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Working and Playing Well with Others in MMO-Land

Sometimes serious, sometimes tongue-in-cheek. My thoughts on my experiences in the MMO community as a whole.

Author: Nifa

Regarding Freedom of Speech and Forums...

Posted by Nifa Thursday August 5 2010 at 11:07PM
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I can't believe I'm writing this.  I can't believe anyone has to write this.  I am certain that writing this will not make me many friends here...

 

The First Amendment to the United States Constitution, proposed in 1789 and ratified in 1791, states, "Congress shall make no law respecting an establishment of religion, or prohibiting the free exercise thereof; or abridging the freedom of speech, or of the press; or the right of the people peaceably to assemble, and to petition the Government for a redress of grievances."

I mention this because of a thread I read this evening here on MMORPG.com.  While somewhat amusing (I never knew it was possible to get so angry and full of rage over forum moderation!) and, frankly, somewhat astounding that the thread can actually still be read, the OP's forum handle and comically outraged choice of words clearly demonstrates why the moderation occurred in the first place.  In the midst of a colorful rant, the OP tosses out a comment about freedom of speech.

I have seen this argument over and over, usually on gaming forums owned by private entities such as MMORPG.com, Sony Online Entertainment, Blizzard Entertainment, Cryptic, BioWare (and all of their respective parent companies), and other, more loosely moderated gaming forums.  The problem with the "First Amendment/freedom of speech" argument is that many people tossing it around were not properly taught US History or Civics in school, because the argument does not apply in a forum situation.

Let's look at the First Amendment again:

"Congress shall make no law respecting an establishment of religion, or prohibiting the free exercise thereof; or abridging the freedom of speech, or of the press; or the right of the people peaceably to assemble, and to petition the Government for a redress of grievances."

The key word here is "Congress."  This law - and it is a law - applies to the Federal Government.  It is illegal for the Federal Government - and specifically Congress - to make any law, or for law enforcement to attempt to enforce any law, that abridges (deprives, cuts off) freedom of speech. It is not, however, illegal or a violation of civil or human rights for a private enterprise to protect their own interests and/or the interests of their subscriber/customer base to limit speech to that which the private enterprise deems appropriate. On a forum owned by a private company, the Bill of Rights - specifically, the First Amendment - does not apply because the law was written to specifically prevent the government from denying the people the right to express themselves freely.  It was not written, and is not intended to, prevent private companies whose business is communication from developing and enforcing policies and standards of conduct.

Hope this helps clear that up a bit.

It's All About Money - Or Is It?

Posted by Nifa Wednesday August 4 2010 at 7:57PM
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As gamers, we gripe an awful lot about the companies and publishers who bring us our games.  We really are a particular lot - and when we are paying for a service, we have a right to be.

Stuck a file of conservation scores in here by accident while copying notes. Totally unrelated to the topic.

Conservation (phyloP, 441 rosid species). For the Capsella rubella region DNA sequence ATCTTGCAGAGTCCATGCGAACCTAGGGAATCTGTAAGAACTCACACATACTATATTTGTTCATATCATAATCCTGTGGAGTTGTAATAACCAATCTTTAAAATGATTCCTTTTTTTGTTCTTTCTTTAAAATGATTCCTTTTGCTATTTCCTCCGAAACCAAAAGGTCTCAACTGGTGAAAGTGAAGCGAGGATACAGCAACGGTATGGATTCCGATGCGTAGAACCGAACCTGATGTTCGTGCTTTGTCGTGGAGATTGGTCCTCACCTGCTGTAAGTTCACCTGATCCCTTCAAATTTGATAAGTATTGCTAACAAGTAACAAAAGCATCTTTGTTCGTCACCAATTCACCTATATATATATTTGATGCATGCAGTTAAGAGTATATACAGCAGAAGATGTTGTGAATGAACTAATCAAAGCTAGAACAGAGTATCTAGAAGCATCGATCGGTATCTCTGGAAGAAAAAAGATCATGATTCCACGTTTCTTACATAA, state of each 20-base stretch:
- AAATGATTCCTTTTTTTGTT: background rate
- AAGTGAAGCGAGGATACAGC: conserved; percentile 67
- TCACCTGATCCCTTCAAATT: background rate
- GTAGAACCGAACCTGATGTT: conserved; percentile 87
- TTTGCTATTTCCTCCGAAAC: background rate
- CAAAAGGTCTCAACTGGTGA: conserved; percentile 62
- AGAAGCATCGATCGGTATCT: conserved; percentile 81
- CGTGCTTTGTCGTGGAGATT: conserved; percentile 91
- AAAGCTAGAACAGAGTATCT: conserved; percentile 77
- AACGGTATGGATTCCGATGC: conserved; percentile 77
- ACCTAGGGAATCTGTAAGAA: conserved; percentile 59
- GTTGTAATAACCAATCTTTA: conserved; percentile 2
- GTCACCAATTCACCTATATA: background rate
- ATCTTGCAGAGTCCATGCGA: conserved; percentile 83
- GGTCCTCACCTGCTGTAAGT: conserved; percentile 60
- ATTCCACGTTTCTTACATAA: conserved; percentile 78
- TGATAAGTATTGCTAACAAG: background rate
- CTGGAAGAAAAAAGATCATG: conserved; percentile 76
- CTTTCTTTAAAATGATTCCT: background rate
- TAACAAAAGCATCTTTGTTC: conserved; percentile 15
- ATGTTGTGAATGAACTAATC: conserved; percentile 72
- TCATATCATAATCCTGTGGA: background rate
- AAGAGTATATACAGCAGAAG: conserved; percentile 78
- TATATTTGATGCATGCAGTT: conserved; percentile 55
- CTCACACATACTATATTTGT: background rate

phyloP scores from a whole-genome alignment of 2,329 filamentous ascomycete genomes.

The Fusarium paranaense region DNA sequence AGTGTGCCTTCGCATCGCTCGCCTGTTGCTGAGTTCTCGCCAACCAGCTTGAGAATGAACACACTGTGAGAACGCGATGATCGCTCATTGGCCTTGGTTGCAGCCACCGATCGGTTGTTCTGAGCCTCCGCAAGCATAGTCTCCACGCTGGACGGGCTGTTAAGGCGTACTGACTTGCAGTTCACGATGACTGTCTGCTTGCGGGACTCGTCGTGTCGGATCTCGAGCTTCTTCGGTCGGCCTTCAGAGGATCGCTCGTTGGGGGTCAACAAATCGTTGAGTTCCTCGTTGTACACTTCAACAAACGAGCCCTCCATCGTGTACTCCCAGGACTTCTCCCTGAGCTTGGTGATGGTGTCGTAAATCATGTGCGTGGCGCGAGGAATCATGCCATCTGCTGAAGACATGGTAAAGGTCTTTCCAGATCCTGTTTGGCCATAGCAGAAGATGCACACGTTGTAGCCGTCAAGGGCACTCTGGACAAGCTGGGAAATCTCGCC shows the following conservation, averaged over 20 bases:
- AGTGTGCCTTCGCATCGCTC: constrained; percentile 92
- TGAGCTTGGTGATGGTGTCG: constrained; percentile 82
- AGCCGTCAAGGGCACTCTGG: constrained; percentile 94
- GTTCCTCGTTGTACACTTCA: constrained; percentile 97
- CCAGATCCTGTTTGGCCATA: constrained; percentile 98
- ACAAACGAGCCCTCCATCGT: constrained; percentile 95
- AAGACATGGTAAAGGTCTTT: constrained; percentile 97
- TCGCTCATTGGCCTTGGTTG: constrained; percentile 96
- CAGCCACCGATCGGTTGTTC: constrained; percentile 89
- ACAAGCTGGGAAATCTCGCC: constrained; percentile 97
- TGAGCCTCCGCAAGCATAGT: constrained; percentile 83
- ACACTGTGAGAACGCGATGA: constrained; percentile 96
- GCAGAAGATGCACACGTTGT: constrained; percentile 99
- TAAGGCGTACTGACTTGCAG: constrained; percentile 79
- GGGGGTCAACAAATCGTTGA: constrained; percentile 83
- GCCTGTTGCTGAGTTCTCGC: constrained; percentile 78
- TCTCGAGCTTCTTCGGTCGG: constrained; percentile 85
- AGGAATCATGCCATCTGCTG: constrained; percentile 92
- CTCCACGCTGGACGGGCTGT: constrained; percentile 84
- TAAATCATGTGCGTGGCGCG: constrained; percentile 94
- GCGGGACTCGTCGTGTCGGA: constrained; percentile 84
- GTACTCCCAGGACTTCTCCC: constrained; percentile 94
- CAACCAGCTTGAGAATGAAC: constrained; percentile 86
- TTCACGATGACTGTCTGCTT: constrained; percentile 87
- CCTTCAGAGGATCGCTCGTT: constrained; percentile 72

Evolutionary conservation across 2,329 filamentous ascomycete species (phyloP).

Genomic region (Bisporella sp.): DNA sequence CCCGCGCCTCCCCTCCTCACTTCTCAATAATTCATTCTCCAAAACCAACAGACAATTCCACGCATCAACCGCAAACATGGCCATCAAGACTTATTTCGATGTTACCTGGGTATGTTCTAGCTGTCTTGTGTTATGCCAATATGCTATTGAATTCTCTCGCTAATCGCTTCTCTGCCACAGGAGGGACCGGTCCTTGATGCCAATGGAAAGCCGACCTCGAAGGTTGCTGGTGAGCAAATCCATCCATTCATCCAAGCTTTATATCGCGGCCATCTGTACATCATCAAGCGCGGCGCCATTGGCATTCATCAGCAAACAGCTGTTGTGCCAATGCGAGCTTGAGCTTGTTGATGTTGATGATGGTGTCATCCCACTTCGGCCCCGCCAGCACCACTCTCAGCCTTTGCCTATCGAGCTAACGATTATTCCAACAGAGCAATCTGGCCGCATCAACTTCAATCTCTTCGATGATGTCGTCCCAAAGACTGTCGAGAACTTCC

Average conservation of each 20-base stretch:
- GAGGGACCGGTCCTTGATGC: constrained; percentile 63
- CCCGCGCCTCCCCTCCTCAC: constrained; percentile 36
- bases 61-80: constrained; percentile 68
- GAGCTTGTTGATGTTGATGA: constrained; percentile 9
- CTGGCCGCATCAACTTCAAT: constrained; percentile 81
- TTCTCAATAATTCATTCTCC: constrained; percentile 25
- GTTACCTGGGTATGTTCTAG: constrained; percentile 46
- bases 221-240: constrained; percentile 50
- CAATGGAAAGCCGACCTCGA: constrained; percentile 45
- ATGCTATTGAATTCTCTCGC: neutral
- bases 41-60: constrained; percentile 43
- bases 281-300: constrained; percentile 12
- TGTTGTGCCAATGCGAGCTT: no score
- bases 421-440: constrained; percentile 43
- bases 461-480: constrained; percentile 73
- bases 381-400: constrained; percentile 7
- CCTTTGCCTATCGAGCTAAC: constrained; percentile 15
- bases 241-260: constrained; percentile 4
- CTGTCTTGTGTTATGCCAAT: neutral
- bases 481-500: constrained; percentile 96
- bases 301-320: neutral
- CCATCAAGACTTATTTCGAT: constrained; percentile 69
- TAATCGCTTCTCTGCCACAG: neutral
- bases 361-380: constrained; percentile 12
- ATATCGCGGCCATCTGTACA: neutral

But it isn't very often that, when a company or publisher goes out of their way to do right by us, we give them the pat on the back that they deserve.  We often consider it a matter of them "doing their jobs" or simply a matter of us "getting what we're paying for."

But that isn't necessarily always the case.  Take the recent RealID debacle.  Blizzard Entertainment did their jobs when, after 44,000 player posts encompassing 2,000+ pages railed against the idea.  The playerbase got what they paid for when Blizzard Entertainment listened and backed off that plan.  Numerous players gave the company pats on the back on the forums over this, and numerous people - including myself - said, "That's nice, Blizzard, but your wording of 'not at this time' makes us nervous, and so does the fact that it took you a week, 44,000 complaints, and a public relations nightmare in the gaming and non-gaming press before you changed your minds." 


Then Blizzard took it one step further and developed a plan to allow players to opt out of the current "friends of friends" feature of RealID.  Well, okay...I must grudgingly admit that now you are starting to get my attention, Blizzard.  Maybe you are paying attention...Here's a Scooby snack and a tiny pat on the head, but don't tell anyone.

Fast forward a bit.  An e-mail arrives in my inbox, and it doesn't dump to spam.  This is a good indication that it may actually be from Blizzard Entertainment.  I carefully open it and immediately look at the details before I read it to see where it came from.  Oh - it is from Blizzard Entertainment and not Hotmail, so I guess I should actually read it:  it's an e-mail detailing the fact that they've backed off the decision to use real names on the forums and are developing a method to allow players to opt out of the friends of friends feature of RealID.  It also invites me to e-mail them back to address any more concerns I may have about RealID, and (of course!) hopes that they have assuaged any concerns that may have prompted my cancellation so that I will be comfortable resubscribing.